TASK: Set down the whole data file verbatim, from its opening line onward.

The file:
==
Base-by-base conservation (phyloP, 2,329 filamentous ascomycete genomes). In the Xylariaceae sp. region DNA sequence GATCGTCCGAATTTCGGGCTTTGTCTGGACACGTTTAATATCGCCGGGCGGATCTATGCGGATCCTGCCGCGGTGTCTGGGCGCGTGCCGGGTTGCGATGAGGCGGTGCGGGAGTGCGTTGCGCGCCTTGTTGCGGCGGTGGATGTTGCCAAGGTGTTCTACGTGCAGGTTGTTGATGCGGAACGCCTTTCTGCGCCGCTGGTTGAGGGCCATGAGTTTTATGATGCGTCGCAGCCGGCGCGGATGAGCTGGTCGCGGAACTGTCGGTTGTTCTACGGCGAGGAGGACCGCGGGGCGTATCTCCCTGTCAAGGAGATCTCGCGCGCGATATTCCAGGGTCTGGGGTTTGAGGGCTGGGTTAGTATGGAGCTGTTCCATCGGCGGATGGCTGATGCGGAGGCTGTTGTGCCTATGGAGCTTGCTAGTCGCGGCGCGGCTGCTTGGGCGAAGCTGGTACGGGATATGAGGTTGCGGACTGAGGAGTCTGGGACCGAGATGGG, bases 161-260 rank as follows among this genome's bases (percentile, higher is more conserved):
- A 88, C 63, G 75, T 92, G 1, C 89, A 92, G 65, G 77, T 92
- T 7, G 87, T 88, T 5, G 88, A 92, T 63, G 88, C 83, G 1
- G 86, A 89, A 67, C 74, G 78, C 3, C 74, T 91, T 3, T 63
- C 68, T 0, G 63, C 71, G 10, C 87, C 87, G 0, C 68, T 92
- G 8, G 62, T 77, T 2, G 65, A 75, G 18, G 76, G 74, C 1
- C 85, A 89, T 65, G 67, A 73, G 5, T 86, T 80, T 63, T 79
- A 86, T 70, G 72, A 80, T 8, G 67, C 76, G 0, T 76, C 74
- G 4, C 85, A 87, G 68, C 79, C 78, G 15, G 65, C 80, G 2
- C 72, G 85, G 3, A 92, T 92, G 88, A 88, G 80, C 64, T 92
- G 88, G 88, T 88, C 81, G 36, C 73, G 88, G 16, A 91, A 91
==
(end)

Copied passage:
Base-by-base conservation (phyloP, 2,329 filamentous ascomycete genomes). In the Xylariaceae sp. region DNA sequence GATCGTCCGAATTTCGGGCTTTGTCTGGACACGTTTAATATCGCCGGGCGGATCTATGCGGATCCTGCCGCGGTGTCTGGGCGCGTGCCGGGTTGCGATGAGGCGGTGCGGGAGTGCGTTGCGCGCCTTGTTGCGGCGGTGGATGTTGCCAAGGTGTTCTACGTGCAGGTTGTTGATGCGGAACGCCTTTCTGCGCCGCTGGTTGAGGGCCATGAGTTTTATGATGCGTCGCAGCCGGCGCGGATGAGCTGGTCGCGGAACTGTCGGTTGTTCTACGGCGAGGAGGACCGCGGGGCGTATCTCCCTGTCAAGGAGATCTCGCGCGCGATATTCCAGGGTCTGGGGTTTGAGGGCTGGGTTAGTATGGAGCTGTTCCATCGGCGGATGGCTGATGCGGAGGCTGTTGTGCCTATGGAGCTTGCTAGTCGCGGCGCGGCTGCTTGGGCGAAGCTGGTACGGGATATGAGGTTGCGGACTGAGGAGTCTGGGACCGAGATGGG, bases 161-260 rank as follows among this genome's bases (percentile, higher is more conserved):
- A 88, C 63, G 75, T 92, G 1, C 89, A 92, G 65, G 77, T 92
- T 7, G 87, T 88, T 5, G 88, A 92, T 63, G 88, C 83, G 1
- G 86, A 89, A 67, C 74, G 78, C 3, C 74, T 91, T 3, T 63
- C 68, T 0, G 63, C 71, G 10, C 87, C 87, G 0, C 68, T 92
- G 8, G 62, T 77, T 2, G 65, A 75, G 18, G 76, G 74, C 1
- C 85, A 89, T 65, G 67, A 73, G 5, T 86, T 80, T 63, T 79
- A 86, T 70, G 72, A 80, T 8, G 67, C 76, G 0, T 76, C 74
- G 4, C 85, A 87, G 68, C 79, C 78, G 15, G 65, C 80, G 2
- C 72, G 85, G 3, A 92, T 92, G 88, A 88, G 80, C 64, T 92
- G 88, G 88, T 88, C 81, G 36, C 73, G 88, G 16, A 91, A 91